An amphitheatre (British English) or amphitheater (American English; both //) is an open-air venue used for entertainment, performances, and sports. The term derives from the ancient Greek ἀμφιθέατρον (amphitheatron), from ἀμφί (amphi), meaning "on both sides" or "around" and θέατρον (théātron), meaning "place for viewing".
Ancient Roman amphitheatres were oval or circular in plan, with seating tiers that surrounded the central performance area, like a modern open-air stadium. In contrast both ancient Greek and ancient Roman theatres were built in a semicircle, with tiered seating rising on one side of the performance area.
Modern parlance uses "amphitheatre" for any structure with sloping seating, including theatre-style stages with spectator seating on only one side, theatres in the round, and stadia. They can be indoors out outdoors.
Natural formations of similar shape are sometimes known as natural amphitheatres.
Ancient Rome had a range of venues for public entertainment, which in modern terminology are separated into four types:
- the theatre was used for dramatic, music and dance;
- the stadium served for athletic competitions;
- the amphitheater for blood games;
- the circus or hippodrome for horse and chariot races,
while it is true that facilities which physically allowed it were used to accommodate performances commonly reserved for other building types.
Ancient Roman amphitheatres were major public venues, circular or oval in plan, with perimeter seating tiers. They were used for events such as gladiator combats, chariot races,[dubious ] venationes (animal hunts) and executions. About 230 Roman amphitheatres have been found across the area of the Roman Empire. Their typical shape, functions and name distinguish them from Roman theatres, which are more or less semicircular in shape; from the circuses (similar to hippodromes) whose much longer circuits were designed mainly for horse or chariot racing events; and from the smaller stadia, which were primarily designed for athletics and footraces.
The earliest Roman amphitheatres date from the middle of the first century BCE, but most were built under Imperial rule, from the Augustan period (27 BCE–14 CE) onwards. Imperial amphitheatres were built throughout the Roman empire; the largest could accommodate 40,000–60,000 spectators. The most elaborate featured multi-storeyed, arcaded façades and were elaborately decorated with marble, stucco and statuary. The best-known ancient amphitheatre is the Colosseum in Rome, which is more correctly termed the Flavian amphitheatre (Amphitheatrum Flavium), after the Flavian dynasty who had it built. After the end of gladiatorial games in the 5th century and of staged animal hunts in the 6th, most amphitheatres fell into disrepair. Their materials were mined or recycled. Some were razed, and others were converted into fortifications. A few continued as convenient open meeting places; in some of these, churches were sited.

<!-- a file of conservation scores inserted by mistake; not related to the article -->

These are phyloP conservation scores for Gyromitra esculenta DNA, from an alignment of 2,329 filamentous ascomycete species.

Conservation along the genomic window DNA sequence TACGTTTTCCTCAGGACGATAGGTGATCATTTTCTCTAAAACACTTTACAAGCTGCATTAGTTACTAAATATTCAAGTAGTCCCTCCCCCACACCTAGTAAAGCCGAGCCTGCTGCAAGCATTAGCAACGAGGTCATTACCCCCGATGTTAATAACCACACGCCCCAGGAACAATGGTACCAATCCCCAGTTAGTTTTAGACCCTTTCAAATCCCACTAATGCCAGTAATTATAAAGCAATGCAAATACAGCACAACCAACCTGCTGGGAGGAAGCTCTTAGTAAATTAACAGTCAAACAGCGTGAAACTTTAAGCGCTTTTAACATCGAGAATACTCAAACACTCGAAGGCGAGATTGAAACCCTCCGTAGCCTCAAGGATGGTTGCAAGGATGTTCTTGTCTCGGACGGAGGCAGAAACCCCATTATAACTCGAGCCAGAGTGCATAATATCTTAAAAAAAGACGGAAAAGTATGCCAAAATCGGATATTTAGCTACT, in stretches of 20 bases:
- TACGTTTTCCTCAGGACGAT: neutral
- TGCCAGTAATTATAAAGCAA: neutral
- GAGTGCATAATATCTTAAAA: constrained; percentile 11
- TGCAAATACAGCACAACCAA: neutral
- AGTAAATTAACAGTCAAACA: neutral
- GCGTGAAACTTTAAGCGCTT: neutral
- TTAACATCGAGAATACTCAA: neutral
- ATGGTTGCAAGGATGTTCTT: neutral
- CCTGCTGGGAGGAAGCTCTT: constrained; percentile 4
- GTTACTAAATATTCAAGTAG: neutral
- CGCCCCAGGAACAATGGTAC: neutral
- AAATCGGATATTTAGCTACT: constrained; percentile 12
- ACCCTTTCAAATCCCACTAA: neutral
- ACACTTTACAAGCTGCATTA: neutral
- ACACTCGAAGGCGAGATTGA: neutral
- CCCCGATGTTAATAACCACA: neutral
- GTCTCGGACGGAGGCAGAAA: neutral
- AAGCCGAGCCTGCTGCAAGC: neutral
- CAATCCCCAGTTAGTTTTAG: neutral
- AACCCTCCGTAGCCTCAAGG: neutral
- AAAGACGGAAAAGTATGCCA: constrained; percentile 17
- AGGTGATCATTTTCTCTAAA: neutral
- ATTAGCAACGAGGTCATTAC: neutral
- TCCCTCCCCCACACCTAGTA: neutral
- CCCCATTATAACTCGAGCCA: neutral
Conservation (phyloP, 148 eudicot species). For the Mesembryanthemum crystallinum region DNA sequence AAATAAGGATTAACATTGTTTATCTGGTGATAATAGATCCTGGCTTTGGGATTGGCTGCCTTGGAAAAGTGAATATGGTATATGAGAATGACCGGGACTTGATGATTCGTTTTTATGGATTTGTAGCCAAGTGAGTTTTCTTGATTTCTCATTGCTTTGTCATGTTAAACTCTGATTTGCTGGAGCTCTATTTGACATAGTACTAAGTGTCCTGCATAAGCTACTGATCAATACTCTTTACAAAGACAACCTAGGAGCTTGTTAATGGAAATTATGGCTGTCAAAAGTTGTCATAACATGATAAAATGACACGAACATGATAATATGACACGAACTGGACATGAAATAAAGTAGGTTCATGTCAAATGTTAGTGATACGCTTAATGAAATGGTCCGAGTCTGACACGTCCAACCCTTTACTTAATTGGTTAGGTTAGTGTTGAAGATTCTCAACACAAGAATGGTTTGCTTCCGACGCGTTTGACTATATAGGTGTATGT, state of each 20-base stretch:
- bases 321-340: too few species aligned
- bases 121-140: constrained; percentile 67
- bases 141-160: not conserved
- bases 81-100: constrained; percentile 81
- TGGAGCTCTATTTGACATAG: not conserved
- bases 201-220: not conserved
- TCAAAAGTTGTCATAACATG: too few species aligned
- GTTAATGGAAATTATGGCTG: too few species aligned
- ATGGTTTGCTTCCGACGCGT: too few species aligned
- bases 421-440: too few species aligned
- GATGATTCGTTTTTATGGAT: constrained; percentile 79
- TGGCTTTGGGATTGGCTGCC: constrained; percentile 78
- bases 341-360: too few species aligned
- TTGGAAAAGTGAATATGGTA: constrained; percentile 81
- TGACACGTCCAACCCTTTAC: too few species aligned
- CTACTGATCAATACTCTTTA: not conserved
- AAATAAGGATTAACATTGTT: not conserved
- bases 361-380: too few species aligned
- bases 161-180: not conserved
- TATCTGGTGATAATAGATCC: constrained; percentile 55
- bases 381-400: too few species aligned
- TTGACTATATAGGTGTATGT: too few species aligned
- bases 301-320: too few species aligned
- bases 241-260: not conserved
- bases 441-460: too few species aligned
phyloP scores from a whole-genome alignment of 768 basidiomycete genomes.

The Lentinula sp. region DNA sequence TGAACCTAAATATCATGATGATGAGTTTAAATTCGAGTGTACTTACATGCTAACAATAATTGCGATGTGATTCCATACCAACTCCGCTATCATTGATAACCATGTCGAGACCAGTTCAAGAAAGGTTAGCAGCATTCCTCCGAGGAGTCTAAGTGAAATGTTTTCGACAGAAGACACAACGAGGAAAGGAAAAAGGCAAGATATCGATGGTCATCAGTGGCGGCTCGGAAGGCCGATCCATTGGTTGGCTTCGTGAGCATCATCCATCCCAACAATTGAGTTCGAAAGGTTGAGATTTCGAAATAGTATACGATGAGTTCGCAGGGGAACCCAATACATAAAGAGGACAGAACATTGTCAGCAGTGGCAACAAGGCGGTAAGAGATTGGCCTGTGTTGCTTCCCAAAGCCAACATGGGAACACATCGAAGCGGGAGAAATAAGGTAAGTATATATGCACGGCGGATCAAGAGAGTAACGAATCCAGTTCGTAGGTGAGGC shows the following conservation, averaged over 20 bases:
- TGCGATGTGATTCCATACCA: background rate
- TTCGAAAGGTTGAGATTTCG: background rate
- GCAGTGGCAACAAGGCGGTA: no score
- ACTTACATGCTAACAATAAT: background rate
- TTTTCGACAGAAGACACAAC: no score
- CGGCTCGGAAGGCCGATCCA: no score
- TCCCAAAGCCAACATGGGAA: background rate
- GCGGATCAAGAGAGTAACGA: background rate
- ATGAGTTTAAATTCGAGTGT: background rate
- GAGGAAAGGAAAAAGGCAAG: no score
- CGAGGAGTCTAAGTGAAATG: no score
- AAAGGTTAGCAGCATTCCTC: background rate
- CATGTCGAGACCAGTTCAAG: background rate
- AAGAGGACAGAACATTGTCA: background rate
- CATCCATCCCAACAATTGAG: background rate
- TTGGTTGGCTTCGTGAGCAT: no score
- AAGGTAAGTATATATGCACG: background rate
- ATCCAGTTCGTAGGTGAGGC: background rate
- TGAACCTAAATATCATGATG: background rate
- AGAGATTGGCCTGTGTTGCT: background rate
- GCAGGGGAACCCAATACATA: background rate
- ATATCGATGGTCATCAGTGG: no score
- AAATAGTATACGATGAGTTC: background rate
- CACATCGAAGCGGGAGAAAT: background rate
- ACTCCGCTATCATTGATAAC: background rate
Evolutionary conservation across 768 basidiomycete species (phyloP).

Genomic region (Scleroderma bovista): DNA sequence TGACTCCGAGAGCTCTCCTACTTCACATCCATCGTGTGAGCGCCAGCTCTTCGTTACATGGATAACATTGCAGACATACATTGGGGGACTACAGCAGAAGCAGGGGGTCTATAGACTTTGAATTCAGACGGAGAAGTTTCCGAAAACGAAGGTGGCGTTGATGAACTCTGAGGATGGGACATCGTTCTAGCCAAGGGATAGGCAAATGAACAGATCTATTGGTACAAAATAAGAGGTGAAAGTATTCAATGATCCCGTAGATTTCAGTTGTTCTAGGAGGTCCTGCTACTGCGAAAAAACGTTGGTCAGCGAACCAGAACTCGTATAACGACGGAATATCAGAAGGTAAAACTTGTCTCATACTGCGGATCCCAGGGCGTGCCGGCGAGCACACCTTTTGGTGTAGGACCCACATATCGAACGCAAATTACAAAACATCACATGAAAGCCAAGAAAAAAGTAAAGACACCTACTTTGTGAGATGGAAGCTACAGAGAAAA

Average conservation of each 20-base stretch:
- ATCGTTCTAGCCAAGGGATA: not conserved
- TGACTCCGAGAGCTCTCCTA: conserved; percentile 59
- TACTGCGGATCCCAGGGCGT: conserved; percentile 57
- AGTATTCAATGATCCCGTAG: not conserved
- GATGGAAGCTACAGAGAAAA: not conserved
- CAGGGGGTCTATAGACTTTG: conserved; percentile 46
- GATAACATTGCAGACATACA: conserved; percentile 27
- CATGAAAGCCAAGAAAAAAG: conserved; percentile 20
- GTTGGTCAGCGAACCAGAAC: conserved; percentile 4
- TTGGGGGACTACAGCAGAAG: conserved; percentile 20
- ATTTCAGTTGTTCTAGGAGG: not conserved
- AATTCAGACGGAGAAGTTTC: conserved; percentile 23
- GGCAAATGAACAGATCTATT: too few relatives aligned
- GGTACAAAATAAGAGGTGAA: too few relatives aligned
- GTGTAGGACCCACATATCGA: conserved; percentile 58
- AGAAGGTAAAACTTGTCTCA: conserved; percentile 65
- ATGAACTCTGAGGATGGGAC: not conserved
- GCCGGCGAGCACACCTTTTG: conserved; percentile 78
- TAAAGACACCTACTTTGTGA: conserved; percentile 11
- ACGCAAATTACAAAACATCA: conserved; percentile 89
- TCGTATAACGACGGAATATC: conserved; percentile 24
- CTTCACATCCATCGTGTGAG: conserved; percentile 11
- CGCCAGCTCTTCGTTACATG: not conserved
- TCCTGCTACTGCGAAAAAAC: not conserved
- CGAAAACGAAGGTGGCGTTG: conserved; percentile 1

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In modern usage, an amphitheatre is a circular, semicircular or curved, acoustically vibrant performance space, particularly one located outdoors. Contemporary amphitheatres often include standing structures, called bandshells, sometimes curved or bowl-shaped, both behind the stage and behind the audience, creating an area which echoes or amplifies sound, making the amphitheatre ideal for musical or theatrical performances. Small-scale amphitheatres can serve to host outdoor local community performances.
Notable modern amphitheatres include the Shoreline Amphitheatre, the Hollywood Bowl and the Aula Magna at Stockholm University. The term "amphitheatre" is also used for some indoor venues such as the (by now demolished) Gibson Amphitheatre.
A natural amphitheatre is a performance space located in a spot where a steep mountain or a particular rock formation naturally amplifies or echoes sound, making it ideal for musical and theatrical performances. An amphitheatre can be naturally occurring formations which would be ideal for this purpose, even if no theatre has been constructed there.
Notable natural amphitheatres include the Drakensberg amphitheatre in South Africa, Slane Castle in Ireland, the Supernatural Amphitheatre in Australia, and the Red Rocks and Gorge amphitheatres in the western United States.
- Ancient theatres
- List of Roman amphitheatres
- List of contemporary amphitheatres
- List of indoor arenas
- New Oxford American Dictionary (3rd ed.). Oxford University Press. 2010.
- "Definition of Amphitheatre in Oxford dictionary. Meaning, pronunciation and origin of the word". Oxford Dictionaries. Oxford University Press. 2014. Retrieved 23 February 2014.
- ἀμφιθέατρον, Henry George Liddell, Robert Scott, '56'An Intermediate Greek-English Lexicon, on Peseus
- ἀμφί, Henry George Liddell, Robert Scott, A Greek-English Lexicon, on Perseus
- θέατρον, Henry George Liddell, Robert Scott, A Greek-English Lexicon, on Perseus
- Hoad, T.F. (1996). The Concise Oxford Dictionary of English Etymology. Oxford University Press. pp. 14, 489. ISBN 0-19-283098-8.
- Michel Tournier, Le coq de bruyère, W. D. Redfern, Fairleigh Dickinson Univ Press, 1996, p. 69
- Porath, Yosef (2004). "Why did Josephus Name the Chariot-Racing Facility at Caesarea 'Amphitheater'?". Scripta Classica Israelica. Israel Society for the Promotion of Classical Studies. XXIII: 63-67 [64-65, fn. 12]. Retrieved 17 February 2021.
- Bomgardner, 37.
- Bomgardner, 59.
- Bomgardner, 62.
- Bomgardner, 201–223.
- Bomgardner, David Lee (October 2000). The Story of the Roman Amphitheatre. Routledge. ISBN 0-415-16593-8.
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